Left: Group photo of the Mercury 7 astronauts. Middle: The Mercury 7 astronauts pose in front of a Mercury capsule. Right: Leader of the Space Task Group Robert R. Gilruth, right, with the Mercury 7 astronauts.
In parallel with Mercury spacecraft development, NASA selected its first group of astronauts on April 9, 1959. The group consisting of M. Scott Carpenter, L. Gordon Cooper, John H. Glenn, Virgil I. “Gus” Grissom, Walter M. Schirra, Alan B. Shepard, and Donald K. “Deke” Slayton called themselves the Mercury 7 astronauts. They began intensive training in the hope of becoming the first human in space. On Jan. 19, 1961, STG leader Robert R. Gilruth informed the group that Shepard would fly the first suborbital mission, Grissom the second, with Glenn serving as a back up to both of them. To the public, NASA revealed only that one of the three men would make the first flight, with the actual individual made known only close to the launch. Before the first astronaut flight, NASA tested the Redstone rocket and the Mercury capsule by flying chimpanzee Ham on an identical suborbital mission on Jan. 31. Although the flight was mostly successful and the U.S. Navy recovered Ham in excellent shape, a problem with an electrical relay in the Redstone rocket caused NASA to schedule another uncrewed test flight on March 24. That successful flight cleared the way for the flight of the first American astronaut. But on April 12, the Soviets stole the prize by launching cosmonaut Yuri A. Gagarin aboard his Vostok capsule, in which he completed a single orbit around the Earth.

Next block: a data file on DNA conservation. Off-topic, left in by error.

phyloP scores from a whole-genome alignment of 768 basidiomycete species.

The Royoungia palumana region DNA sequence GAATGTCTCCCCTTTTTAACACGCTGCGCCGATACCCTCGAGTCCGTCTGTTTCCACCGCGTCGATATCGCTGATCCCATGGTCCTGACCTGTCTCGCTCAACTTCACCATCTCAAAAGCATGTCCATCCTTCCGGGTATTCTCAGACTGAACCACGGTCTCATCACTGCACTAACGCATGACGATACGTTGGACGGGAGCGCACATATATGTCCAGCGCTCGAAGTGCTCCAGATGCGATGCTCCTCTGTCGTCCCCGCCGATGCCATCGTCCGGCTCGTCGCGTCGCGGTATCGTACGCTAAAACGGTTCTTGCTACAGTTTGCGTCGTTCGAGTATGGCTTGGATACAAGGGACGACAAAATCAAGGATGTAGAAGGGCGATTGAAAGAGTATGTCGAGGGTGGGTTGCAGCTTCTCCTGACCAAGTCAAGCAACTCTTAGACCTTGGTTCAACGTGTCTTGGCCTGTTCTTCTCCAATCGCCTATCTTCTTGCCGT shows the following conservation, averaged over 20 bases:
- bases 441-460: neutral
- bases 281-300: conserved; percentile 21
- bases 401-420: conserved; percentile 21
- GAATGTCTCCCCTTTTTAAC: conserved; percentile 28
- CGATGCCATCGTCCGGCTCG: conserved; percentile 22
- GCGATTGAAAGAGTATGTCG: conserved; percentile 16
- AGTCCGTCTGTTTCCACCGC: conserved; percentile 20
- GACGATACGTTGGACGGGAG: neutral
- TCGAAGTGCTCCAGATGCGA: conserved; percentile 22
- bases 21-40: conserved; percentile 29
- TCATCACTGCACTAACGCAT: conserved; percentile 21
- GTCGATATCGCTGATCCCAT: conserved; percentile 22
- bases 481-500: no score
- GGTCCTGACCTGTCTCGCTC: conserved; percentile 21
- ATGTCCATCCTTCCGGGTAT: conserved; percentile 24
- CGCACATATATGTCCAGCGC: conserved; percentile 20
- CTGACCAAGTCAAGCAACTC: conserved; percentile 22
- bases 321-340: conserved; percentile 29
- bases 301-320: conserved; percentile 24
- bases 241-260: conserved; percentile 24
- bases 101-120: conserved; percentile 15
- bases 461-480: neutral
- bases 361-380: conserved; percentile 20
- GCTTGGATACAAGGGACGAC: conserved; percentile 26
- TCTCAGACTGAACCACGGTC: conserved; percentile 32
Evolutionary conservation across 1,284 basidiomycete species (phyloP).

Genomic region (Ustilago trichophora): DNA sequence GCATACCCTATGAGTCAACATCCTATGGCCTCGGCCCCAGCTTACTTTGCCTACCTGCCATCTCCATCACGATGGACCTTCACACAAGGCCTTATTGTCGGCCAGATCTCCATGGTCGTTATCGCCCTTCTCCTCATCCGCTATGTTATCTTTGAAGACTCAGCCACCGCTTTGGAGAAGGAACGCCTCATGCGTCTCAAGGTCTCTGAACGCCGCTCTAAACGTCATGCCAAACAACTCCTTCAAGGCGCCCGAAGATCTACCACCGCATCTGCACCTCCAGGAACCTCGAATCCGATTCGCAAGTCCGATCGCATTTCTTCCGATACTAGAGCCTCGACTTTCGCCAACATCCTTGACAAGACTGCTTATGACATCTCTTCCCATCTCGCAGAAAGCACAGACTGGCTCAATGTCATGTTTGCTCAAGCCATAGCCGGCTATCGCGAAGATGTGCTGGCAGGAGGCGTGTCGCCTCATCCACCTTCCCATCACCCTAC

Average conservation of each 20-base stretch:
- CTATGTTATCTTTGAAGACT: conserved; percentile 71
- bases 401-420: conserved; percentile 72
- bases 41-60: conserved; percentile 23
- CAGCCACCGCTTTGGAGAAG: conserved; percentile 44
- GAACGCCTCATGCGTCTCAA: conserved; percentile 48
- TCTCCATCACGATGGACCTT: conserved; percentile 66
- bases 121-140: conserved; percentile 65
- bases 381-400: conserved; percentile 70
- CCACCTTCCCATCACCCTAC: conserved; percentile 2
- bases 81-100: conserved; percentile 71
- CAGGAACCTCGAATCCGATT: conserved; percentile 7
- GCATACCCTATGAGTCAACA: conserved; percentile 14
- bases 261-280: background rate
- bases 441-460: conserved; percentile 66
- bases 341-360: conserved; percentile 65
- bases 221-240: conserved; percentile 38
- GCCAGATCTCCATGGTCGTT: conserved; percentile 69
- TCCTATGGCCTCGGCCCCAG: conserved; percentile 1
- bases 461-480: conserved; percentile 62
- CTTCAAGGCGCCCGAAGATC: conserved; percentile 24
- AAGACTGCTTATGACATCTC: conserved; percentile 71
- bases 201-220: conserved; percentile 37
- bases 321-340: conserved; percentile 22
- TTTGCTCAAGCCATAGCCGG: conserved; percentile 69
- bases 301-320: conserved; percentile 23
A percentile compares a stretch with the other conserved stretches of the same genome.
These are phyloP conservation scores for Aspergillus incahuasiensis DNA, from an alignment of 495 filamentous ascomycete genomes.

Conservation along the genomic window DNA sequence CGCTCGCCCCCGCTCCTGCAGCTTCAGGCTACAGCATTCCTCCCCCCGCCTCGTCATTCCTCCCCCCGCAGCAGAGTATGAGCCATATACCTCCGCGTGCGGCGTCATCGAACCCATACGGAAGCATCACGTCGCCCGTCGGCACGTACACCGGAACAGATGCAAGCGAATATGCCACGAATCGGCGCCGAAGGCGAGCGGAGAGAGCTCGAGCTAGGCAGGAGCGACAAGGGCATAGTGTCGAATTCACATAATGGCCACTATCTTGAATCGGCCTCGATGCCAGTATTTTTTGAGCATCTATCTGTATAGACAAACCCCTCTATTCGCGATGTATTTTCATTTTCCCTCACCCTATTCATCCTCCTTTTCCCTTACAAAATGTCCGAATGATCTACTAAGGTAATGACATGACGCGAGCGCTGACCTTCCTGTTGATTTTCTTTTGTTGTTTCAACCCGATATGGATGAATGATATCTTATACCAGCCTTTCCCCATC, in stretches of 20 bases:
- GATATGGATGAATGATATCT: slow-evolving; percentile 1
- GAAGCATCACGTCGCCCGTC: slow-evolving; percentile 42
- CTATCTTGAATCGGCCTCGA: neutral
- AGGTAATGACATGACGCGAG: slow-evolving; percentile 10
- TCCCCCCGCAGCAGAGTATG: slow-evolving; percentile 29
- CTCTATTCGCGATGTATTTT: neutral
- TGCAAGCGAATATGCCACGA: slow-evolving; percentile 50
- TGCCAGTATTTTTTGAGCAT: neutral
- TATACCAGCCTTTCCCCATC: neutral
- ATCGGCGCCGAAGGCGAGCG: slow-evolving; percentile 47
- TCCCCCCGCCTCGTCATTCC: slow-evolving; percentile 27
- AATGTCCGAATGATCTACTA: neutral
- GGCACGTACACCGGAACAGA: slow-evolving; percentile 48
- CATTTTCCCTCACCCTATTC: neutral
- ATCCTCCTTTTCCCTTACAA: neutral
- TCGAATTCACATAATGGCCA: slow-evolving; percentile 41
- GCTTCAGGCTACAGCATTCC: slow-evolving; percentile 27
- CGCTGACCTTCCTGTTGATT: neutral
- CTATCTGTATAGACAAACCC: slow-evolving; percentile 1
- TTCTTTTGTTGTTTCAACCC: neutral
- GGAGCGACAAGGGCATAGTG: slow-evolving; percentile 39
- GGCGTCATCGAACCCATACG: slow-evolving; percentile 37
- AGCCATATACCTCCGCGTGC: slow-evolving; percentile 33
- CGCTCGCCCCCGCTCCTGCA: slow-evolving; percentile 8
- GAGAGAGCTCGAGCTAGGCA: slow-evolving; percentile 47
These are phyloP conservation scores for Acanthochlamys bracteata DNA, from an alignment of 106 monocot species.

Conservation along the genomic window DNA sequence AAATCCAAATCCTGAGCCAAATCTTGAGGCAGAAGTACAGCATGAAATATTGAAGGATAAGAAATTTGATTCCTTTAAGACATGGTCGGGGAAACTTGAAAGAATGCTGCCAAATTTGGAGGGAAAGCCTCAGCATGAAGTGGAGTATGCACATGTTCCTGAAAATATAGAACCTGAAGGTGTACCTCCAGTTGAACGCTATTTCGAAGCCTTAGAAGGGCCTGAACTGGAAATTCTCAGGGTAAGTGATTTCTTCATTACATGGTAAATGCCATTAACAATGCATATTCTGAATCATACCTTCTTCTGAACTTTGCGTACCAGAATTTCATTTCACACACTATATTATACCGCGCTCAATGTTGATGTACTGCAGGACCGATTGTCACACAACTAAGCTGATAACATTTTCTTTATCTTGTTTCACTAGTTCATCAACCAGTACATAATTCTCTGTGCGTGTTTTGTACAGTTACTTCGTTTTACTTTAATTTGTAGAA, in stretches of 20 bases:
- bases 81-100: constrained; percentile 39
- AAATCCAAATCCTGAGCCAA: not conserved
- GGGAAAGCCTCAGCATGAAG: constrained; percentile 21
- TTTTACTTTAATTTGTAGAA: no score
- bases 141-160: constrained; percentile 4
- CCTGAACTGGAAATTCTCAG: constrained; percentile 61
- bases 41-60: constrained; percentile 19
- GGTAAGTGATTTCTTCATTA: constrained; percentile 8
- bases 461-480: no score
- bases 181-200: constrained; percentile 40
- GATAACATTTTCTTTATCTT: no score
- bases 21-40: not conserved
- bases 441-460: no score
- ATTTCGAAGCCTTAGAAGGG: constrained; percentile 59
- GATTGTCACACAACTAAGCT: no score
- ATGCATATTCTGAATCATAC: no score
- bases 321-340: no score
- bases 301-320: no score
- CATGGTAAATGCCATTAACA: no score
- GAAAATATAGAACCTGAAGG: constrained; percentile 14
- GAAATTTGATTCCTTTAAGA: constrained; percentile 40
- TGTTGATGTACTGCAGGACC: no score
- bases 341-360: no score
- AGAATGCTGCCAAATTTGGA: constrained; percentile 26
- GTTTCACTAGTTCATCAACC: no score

Left: John H. Glenn, left, Virgil I. “Gus” Grissom, and Alan B. Shepard, the astronauts selected for the first suborbital mission. Right: Shepard climbing aboard Freedom7 on launch day. Right: Liftoff of the Redstone rocket carrying Alan B. Shepard,the first American in space, aboard Freedom 7.